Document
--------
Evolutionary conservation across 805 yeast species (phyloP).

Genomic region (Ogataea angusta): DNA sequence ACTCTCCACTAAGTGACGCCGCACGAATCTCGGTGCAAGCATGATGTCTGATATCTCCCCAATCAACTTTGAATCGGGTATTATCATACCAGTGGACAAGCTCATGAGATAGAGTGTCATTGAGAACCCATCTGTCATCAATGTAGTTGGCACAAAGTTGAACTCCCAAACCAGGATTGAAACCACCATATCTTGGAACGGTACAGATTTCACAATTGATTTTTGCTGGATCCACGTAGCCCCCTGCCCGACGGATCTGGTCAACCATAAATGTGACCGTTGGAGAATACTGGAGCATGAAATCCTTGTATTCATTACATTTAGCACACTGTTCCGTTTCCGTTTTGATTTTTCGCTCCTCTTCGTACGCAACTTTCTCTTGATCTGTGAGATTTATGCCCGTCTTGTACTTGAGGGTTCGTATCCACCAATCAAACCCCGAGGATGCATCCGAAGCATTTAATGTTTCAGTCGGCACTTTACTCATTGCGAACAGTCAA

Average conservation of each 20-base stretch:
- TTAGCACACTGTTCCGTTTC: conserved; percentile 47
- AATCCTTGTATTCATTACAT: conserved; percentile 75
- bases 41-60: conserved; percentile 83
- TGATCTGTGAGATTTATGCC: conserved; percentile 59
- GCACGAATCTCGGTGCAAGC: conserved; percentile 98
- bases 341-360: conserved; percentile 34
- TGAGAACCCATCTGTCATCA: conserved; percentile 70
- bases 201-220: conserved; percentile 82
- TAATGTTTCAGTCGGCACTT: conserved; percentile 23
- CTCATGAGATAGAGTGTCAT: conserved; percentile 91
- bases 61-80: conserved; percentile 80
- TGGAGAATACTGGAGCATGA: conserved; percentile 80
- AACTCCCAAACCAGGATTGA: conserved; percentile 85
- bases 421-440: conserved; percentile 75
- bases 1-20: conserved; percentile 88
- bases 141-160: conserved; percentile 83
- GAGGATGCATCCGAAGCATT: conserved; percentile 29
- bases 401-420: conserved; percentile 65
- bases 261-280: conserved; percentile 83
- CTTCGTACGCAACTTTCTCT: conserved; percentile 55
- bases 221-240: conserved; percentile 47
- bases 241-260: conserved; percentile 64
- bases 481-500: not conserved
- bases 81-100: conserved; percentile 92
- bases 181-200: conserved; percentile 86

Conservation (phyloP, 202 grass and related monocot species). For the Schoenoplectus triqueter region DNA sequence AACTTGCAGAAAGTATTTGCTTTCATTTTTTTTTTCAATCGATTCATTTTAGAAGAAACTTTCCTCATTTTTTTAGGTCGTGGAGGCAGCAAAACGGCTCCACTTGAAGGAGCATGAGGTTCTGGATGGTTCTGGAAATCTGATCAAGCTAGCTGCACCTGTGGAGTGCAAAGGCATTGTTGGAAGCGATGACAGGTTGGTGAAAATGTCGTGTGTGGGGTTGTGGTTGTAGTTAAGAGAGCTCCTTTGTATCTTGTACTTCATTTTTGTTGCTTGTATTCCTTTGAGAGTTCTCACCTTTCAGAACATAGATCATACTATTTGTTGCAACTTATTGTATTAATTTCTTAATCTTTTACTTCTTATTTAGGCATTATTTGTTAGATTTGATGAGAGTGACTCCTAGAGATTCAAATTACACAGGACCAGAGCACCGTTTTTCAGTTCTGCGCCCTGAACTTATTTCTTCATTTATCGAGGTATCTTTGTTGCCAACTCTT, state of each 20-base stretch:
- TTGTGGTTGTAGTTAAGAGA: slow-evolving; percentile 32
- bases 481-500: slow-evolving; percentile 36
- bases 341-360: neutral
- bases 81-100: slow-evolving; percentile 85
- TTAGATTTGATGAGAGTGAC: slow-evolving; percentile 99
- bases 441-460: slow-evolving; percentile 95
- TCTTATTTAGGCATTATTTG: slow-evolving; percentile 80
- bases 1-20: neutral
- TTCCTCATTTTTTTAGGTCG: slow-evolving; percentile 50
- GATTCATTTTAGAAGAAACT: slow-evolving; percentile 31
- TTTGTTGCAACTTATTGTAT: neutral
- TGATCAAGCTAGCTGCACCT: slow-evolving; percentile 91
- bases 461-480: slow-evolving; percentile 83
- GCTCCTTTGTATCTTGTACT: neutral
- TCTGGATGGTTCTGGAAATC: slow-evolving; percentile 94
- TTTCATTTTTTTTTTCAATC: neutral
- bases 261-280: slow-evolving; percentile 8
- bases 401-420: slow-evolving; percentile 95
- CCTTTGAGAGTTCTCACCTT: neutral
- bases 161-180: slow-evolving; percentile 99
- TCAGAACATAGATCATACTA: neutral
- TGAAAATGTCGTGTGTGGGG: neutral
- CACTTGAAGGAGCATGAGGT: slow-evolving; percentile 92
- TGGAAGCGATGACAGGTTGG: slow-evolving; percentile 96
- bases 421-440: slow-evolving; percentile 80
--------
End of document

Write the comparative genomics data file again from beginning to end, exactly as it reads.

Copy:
Evolutionary conservation across 805 yeast species (phyloP).

Genomic region (Ogataea angusta): DNA sequence ACTCTCCACTAAGTGACGCCGCACGAATCTCGGTGCAAGCATGATGTCTGATATCTCCCCAATCAACTTTGAATCGGGTATTATCATACCAGTGGACAAGCTCATGAGATAGAGTGTCATTGAGAACCCATCTGTCATCAATGTAGTTGGCACAAAGTTGAACTCCCAAACCAGGATTGAAACCACCATATCTTGGAACGGTACAGATTTCACAATTGATTTTTGCTGGATCCACGTAGCCCCCTGCCCGACGGATCTGGTCAACCATAAATGTGACCGTTGGAGAATACTGGAGCATGAAATCCTTGTATTCATTACATTTAGCACACTGTTCCGTTTCCGTTTTGATTTTTCGCTCCTCTTCGTACGCAACTTTCTCTTGATCTGTGAGATTTATGCCCGTCTTGTACTTGAGGGTTCGTATCCACCAATCAAACCCCGAGGATGCATCCGAAGCATTTAATGTTTCAGTCGGCACTTTACTCATTGCGAACAGTCAA

Average conservation of each 20-base stretch:
- TTAGCACACTGTTCCGTTTC: conserved; percentile 47
- AATCCTTGTATTCATTACAT: conserved; percentile 75
- bases 41-60: conserved; percentile 83
- TGATCTGTGAGATTTATGCC: conserved; percentile 59
- GCACGAATCTCGGTGCAAGC: conserved; percentile 98
- bases 341-360: conserved; percentile 34
- TGAGAACCCATCTGTCATCA: conserved; percentile 70
- bases 201-220: conserved; percentile 82
- TAATGTTTCAGTCGGCACTT: conserved; percentile 23
- CTCATGAGATAGAGTGTCAT: conserved; percentile 91
- bases 61-80: conserved; percentile 80
- TGGAGAATACTGGAGCATGA: conserved; percentile 80
- AACTCCCAAACCAGGATTGA: conserved; percentile 85
- bases 421-440: conserved; percentile 75
- bases 1-20: conserved; percentile 88
- bases 141-160: conserved; percentile 83
- GAGGATGCATCCGAAGCATT: conserved; percentile 29
- bases 401-420: conserved; percentile 65
- bases 261-280: conserved; percentile 83
- CTTCGTACGCAACTTTCTCT: conserved; percentile 55
- bases 221-240: conserved; percentile 47
- bases 241-260: conserved; percentile 64
- bases 481-500: not conserved
- bases 81-100: conserved; percentile 92
- bases 181-200: conserved; percentile 86

Conservation (phyloP, 202 grass and related monocot species). For the Schoenoplectus triqueter region DNA sequence AACTTGCAGAAAGTATTTGCTTTCATTTTTTTTTTCAATCGATTCATTTTAGAAGAAACTTTCCTCATTTTTTTAGGTCGTGGAGGCAGCAAAACGGCTCCACTTGAAGGAGCATGAGGTTCTGGATGGTTCTGGAAATCTGATCAAGCTAGCTGCACCTGTGGAGTGCAAAGGCATTGTTGGAAGCGATGACAGGTTGGTGAAAATGTCGTGTGTGGGGTTGTGGTTGTAGTTAAGAGAGCTCCTTTGTATCTTGTACTTCATTTTTGTTGCTTGTATTCCTTTGAGAGTTCTCACCTTTCAGAACATAGATCATACTATTTGTTGCAACTTATTGTATTAATTTCTTAATCTTTTACTTCTTATTTAGGCATTATTTGTTAGATTTGATGAGAGTGACTCCTAGAGATTCAAATTACACAGGACCAGAGCACCGTTTTTCAGTTCTGCGCCCTGAACTTATTTCTTCATTTATCGAGGTATCTTTGTTGCCAACTCTT, state of each 20-base stretch:
- TTGTGGTTGTAGTTAAGAGA: slow-evolving; percentile 32
- bases 481-500: slow-evolving; percentile 36
- bases 341-360: neutral
- bases 81-100: slow-evolving; percentile 85
- TTAGATTTGATGAGAGTGAC: slow-evolving; percentile 99
- bases 441-460: slow-evolving; percentile 95
- TCTTATTTAGGCATTATTTG: slow-evolving; percentile 80
- bases 1-20: neutral
- TTCCTCATTTTTTTAGGTCG: slow-evolving; percentile 50
- GATTCATTTTAGAAGAAACT: slow-evolving; percentile 31
- TTTGTTGCAACTTATTGTAT: neutral
- TGATCAAGCTAGCTGCACCT: slow-evolving; percentile 91
- bases 461-480: slow-evolving; percentile 83
- GCTCCTTTGTATCTTGTACT: neutral
- TCTGGATGGTTCTGGAAATC: slow-evolving; percentile 94
- TTTCATTTTTTTTTTCAATC: neutral
- bases 261-280: slow-evolving; percentile 8
- bases 401-420: slow-evolving; percentile 95
- CCTTTGAGAGTTCTCACCTT: neutral
- bases 161-180: slow-evolving; percentile 99
- TCAGAACATAGATCATACTA: neutral
- TGAAAATGTCGTGTGTGGGG: neutral
- CACTTGAAGGAGCATGAGGT: slow-evolving; percentile 92
- TGGAAGCGATGACAGGTTGG: slow-evolving; percentile 96
- bases 421-440: slow-evolving; percentile 80